While use of remote monitoring health care devices among consumers is limited at this time, many consumers are comfortable with mobile devices and receptive to physician guidance to utilize new technologies in the future, according to a white paper issued last week by HIMSS Analytics and sponsored by Qualcomm Life Inc., a subsidiary of Qualcomm Incorporated.
The paper also provides feedback from senior IT executives at several healthcare organizations who indicated that use of remote monitoring devices in the home health arena is driven by an interest in enhancing patient care and improving caregiver efficiency.
The surveyed executives noted that use of remote monitoring devices was considered a strategic investment that could better position an organization to become an accountable care organization (ACO). The goal of an ACO is to improve health care on a variety of fronts, including higher quality care and an ability to participate in shared savings. Respondents added that the decision to use technology in the home health environment is often driven by an organization’s management team to increase access to data across an entire patient population so they can make more informed patient care and business decisions.
“Remote monitoring devices can provide enhanced access to information from patients with chronic conditions,” said John Hoyt, FACHE, FHIMSS, executive vice president, Healthcare Organizational Services, for HIMSS. “The availability of this type of data, when used correctly, can enhance patient care, potentially preventing more intensive therapies by identifying potential areas of concern early.”
The survey of 125 consumers indicates that while awareness of remote monitoring devices is noteworthy, usage of these devices by survey respondents is relatively low. When asked to identify barriers that need to be overcome for further technology adoption, respondents indicated high device price points, concerns about data privacy and security, and concern about making changes to caregiver relationships.
“There is clearly a significant opportunity to increase knowledge of the availability and capabilities of remote monitoring devices through education among health care professionals and patients alike,” said Anthony Shimkin, senior director of marketing for Qualcomm Life. “Unsurprisingly, the consumers surveyed were more willing to consider devices recommended by their caregivers, however few actually received any information about this technology from physicians. We expect that use of these devices will increase considerably in the future as physicians adopt the technology.”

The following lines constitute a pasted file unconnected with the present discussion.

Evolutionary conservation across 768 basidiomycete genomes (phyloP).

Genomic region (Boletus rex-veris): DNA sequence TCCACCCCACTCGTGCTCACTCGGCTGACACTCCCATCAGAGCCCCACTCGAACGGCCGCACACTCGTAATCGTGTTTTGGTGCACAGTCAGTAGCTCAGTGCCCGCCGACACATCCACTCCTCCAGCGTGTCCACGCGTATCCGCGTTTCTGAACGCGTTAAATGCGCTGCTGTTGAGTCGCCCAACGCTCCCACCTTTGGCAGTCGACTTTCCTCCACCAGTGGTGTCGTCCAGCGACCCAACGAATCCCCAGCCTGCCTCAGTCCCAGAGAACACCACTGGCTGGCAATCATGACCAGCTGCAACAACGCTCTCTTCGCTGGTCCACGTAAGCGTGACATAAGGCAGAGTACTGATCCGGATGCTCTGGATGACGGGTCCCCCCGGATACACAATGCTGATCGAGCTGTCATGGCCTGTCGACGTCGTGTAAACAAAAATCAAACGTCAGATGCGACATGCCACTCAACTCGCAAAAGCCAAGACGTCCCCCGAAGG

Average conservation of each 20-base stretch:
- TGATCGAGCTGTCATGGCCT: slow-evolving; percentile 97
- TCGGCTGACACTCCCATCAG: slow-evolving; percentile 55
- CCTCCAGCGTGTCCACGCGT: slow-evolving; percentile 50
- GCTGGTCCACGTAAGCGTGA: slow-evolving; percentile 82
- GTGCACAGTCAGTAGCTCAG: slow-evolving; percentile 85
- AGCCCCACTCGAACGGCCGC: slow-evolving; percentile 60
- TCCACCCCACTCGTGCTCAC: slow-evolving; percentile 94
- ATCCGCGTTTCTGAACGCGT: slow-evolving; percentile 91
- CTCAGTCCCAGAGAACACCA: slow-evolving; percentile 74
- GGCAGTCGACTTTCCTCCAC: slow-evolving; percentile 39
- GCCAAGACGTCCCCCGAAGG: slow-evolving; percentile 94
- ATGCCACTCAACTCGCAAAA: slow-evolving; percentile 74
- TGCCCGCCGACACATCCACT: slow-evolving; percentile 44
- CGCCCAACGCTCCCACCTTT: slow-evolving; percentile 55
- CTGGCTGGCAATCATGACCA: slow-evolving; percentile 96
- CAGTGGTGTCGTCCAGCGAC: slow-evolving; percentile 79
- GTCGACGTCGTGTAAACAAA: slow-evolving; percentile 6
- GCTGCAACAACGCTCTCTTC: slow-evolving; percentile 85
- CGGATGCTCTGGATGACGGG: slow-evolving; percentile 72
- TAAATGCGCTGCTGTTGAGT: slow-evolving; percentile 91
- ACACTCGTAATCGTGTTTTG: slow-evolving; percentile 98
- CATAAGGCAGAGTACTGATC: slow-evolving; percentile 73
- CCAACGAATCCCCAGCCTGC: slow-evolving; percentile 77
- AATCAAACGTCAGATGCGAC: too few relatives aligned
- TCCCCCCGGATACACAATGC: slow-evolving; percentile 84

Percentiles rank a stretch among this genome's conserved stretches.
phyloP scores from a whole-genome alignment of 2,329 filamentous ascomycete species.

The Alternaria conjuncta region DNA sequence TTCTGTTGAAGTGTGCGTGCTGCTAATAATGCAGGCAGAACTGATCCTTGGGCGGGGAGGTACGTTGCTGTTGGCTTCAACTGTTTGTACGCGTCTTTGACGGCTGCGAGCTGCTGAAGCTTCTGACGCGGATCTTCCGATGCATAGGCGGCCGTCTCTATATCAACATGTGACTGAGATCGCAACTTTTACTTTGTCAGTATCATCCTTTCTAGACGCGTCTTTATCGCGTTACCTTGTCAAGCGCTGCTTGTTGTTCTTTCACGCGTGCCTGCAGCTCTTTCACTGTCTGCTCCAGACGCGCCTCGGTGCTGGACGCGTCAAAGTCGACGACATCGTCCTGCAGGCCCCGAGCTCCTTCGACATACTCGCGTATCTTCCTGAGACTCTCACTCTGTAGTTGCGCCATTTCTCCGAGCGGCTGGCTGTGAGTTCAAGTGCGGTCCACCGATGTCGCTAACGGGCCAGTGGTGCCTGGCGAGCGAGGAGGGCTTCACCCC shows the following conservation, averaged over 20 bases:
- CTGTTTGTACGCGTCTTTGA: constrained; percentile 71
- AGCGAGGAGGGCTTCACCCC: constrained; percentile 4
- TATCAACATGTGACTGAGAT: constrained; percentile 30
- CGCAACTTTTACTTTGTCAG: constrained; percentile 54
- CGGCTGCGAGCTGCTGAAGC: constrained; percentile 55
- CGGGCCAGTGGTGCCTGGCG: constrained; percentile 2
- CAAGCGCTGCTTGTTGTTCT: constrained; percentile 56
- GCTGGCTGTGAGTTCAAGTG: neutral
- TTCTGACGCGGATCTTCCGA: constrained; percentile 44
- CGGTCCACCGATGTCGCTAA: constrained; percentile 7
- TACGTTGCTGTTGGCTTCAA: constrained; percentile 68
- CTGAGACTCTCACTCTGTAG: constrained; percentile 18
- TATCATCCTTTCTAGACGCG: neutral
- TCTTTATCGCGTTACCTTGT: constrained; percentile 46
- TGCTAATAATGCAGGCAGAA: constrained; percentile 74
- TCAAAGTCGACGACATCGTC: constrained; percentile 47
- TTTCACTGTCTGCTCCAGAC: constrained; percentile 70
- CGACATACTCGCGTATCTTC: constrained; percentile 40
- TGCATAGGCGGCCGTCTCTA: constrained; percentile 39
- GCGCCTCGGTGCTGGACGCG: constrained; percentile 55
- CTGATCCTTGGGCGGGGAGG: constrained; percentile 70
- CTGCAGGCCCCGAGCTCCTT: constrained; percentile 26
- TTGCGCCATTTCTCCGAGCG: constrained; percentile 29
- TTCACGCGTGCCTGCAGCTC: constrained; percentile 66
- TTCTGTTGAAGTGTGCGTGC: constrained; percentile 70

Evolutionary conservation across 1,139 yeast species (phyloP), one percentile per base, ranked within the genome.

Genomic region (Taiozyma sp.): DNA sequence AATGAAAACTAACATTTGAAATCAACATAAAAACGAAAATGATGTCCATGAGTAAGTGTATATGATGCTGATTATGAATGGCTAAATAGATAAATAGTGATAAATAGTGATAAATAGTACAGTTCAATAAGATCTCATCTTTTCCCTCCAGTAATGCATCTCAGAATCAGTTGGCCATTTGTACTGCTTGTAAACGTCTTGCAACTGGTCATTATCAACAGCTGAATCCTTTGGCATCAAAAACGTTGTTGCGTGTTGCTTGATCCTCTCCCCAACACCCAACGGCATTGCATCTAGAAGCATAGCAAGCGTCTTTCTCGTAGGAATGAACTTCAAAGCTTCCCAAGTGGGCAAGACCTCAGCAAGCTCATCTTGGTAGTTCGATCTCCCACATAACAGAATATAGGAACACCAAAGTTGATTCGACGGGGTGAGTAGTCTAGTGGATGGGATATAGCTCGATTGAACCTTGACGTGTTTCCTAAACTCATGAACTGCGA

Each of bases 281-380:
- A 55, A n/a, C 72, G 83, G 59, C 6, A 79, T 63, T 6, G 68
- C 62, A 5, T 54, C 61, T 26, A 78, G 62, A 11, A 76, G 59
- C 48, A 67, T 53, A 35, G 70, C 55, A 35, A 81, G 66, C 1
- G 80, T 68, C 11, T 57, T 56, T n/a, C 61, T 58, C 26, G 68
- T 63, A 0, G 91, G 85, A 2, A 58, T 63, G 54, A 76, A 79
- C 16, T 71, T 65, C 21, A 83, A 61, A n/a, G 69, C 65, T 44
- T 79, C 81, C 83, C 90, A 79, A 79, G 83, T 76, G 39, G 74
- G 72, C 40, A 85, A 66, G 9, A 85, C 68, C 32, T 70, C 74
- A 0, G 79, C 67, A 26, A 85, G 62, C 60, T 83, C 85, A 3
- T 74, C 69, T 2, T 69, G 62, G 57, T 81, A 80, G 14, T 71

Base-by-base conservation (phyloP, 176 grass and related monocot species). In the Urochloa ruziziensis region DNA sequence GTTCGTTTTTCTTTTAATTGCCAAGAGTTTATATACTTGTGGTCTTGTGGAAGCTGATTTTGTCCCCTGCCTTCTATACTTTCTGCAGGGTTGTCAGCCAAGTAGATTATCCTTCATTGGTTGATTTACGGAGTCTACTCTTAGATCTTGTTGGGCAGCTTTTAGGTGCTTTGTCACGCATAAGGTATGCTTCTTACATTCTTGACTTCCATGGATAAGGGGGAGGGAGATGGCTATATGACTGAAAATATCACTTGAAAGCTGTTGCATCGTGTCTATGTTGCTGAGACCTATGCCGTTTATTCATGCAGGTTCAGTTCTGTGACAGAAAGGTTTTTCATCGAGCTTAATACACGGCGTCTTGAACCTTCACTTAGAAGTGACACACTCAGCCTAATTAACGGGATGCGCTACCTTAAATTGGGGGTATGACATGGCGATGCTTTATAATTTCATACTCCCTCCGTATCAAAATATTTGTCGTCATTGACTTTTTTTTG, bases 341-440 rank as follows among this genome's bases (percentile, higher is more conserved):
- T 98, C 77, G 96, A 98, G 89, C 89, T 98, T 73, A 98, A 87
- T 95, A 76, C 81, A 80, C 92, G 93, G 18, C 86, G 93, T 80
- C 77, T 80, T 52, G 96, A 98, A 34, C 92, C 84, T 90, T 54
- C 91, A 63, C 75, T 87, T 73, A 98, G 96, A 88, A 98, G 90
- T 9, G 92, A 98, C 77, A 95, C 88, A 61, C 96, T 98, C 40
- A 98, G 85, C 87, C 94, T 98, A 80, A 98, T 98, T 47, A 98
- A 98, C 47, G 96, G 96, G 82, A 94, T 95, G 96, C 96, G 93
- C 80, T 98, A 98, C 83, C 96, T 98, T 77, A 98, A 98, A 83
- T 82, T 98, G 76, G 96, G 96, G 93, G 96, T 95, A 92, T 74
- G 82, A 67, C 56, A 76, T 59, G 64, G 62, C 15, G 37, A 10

The study defined remote monitoring devices as “devices worn by a person that transmits data into a database. An example might include a device you wear on your arm or wrist that measures blood pressure and heart rate while running.” Using this descriptor, the research, conducted in December 2011 and January 2012, explored the use of remote monitoring devices in hospitals, as well as potential interest in this type of technology among consumers.
Other findings included the following:
- Approximately two-thirds of consumer respondents reported familiarity with the term remote monitoring device.
- Consumers reported a moderate comfort level with the use of mobile devices for healthcare purposes, such as looking up healthcare information or e-mailing physicians.
- Awareness of remote monitoring devices most often comes from friends or family members that have used this kind of device; only 16 percent of respondents noted that they had heard about these devices from their healthcare provider.
- Only 22 percent of respondents reported they had used a remote monitoring device in the past. Eight percent of consumer respondents are now using a remote monitoring device as part of a fitness program.
- While only five percent of respondents are using remote monitoring devices as prescribed by a physician, one quarter of respondents noted they would “absolutely use a device were it prescribed by a health care professional.”
- More than half of the consumer respondents (59 percent) reported concerns about the privacy and security of patient data transmitted on a remote monitoring device.
- While access to reliable wireless network connections is a key barrier to the successful use of remote monitoring devices, in general, patients are compliant with the remote monitoring technology provided to them despite initial concerns. In very few instances was it found that a device was taken away from a patient due to reported non-compliance.
In addition, the study concluded that training nurses and other care professionals is critical to ensuring that these professionals are comfortable introducing remote monitoring devices to their patients.